7. Do something nice for someone else each day. These daily acts of kindness can be as simple as giving someone a smile or giving up your seat on a crowded train. Research shows we feel better when we're kind to others.
  8. Practice mindfulness by paying attention to the present moment. You can also try a 10-minute breathing exercise that uses a focus on breathing to help calm the mind.

Janice Kiecolt-Glaser of Ohio State University was not involved in this study but has researched the effects of caregiving on the aging process, and she says Moskowitz's work dovetails with many of her own findings.

"There's certainly ample evidence from our research and others' that the stresses of dementia family caregiving can take a toll on mental and physical health," Kiecolt-Glaser says.

"This study used a simple intervention that had measurable positive benefits. It's a lovely contribution to the literature, and I would hope to see wider implementation of this and similar approaches," she says.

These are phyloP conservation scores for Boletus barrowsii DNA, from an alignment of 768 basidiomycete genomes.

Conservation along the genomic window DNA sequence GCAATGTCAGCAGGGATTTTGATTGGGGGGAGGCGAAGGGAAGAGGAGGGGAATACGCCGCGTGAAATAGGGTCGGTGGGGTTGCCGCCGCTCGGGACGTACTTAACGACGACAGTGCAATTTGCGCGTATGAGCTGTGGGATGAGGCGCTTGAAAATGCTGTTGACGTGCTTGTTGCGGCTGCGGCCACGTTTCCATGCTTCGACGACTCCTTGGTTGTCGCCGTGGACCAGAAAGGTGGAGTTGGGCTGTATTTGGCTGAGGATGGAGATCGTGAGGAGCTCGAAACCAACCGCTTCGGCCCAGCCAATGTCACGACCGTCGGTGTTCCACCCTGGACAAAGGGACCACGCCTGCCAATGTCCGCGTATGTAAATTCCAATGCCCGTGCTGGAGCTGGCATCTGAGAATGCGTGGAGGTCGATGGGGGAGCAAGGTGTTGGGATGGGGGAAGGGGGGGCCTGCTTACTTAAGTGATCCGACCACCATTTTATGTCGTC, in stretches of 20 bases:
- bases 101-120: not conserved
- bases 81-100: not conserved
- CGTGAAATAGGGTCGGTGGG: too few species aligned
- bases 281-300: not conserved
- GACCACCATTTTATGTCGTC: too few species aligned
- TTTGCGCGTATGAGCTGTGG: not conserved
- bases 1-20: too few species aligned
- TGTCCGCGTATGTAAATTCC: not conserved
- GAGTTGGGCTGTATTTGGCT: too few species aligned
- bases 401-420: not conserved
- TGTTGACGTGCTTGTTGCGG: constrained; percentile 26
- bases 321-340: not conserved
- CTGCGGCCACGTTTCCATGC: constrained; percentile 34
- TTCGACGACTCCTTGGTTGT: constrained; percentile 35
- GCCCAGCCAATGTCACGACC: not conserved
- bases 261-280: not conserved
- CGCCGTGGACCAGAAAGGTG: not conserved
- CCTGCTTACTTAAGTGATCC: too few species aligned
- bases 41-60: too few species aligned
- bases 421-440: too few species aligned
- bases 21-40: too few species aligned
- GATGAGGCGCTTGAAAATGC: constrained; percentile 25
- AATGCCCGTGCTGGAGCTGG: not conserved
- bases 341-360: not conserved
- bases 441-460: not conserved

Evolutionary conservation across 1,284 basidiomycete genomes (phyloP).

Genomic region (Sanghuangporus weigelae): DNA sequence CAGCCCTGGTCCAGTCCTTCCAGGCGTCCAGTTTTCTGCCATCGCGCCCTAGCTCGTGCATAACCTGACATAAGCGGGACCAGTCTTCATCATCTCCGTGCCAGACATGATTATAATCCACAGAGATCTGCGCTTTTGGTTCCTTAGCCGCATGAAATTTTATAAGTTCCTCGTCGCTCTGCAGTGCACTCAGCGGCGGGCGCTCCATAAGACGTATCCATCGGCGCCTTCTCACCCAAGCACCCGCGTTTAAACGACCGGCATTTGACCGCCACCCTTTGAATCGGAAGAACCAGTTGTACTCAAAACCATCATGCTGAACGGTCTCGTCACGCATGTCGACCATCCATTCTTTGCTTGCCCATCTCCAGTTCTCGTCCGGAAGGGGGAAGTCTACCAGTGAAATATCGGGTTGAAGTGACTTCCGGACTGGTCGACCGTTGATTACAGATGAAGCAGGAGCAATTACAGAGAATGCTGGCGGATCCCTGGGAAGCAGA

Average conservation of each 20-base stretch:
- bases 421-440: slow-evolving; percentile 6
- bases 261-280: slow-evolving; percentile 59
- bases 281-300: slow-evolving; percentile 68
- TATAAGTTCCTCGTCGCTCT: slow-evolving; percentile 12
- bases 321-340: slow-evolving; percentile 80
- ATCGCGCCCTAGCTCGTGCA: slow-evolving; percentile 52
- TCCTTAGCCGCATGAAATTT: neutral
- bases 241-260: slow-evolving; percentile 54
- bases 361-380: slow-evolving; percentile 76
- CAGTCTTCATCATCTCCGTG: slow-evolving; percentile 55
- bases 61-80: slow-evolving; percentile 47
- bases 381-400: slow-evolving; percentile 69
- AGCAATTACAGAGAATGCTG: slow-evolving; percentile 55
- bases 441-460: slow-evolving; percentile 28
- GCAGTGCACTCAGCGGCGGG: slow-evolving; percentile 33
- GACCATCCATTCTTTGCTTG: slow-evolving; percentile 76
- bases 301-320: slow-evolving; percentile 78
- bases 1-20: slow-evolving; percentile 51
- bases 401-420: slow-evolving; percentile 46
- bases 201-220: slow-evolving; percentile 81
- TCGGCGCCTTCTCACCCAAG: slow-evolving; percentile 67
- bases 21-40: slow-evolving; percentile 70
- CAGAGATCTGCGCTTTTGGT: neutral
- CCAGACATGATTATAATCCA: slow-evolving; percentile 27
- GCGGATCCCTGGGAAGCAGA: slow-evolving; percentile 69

Copyright 2019 NPR. To see more, visit https://www.npr.org.

DAVID GREENE, HOST:

If you know someone who sees things as a glass half empty, might be tough to even imagine them with a sunnier outlook on life. But as NPR's Allison Aubrey reports there's a new study; it finds that skills can be taught to encourage a positive outlook - even to people who are depressed or stressed.

ALLISON AUBREY, BYLINE: Imagine for a moment that you're madly in love. You get married, plan out a life. And then, just when you have the time and the money to travel and live it up, your spouse gets early onset Alzheimer's. That's Melissa Meltzer Warehall's story. Her husband, Paul, developed symptoms in his early 50s.

MELISSA MELTZER WAREHALL: Every single day is depressing and anxiety-producing. And it's very, very frustrating to know the man who he used to be and the shell of the person he is now.

AUBREY: She knows she can't change her circumstances. But she wanted to learn to cope better, so she reached out for help.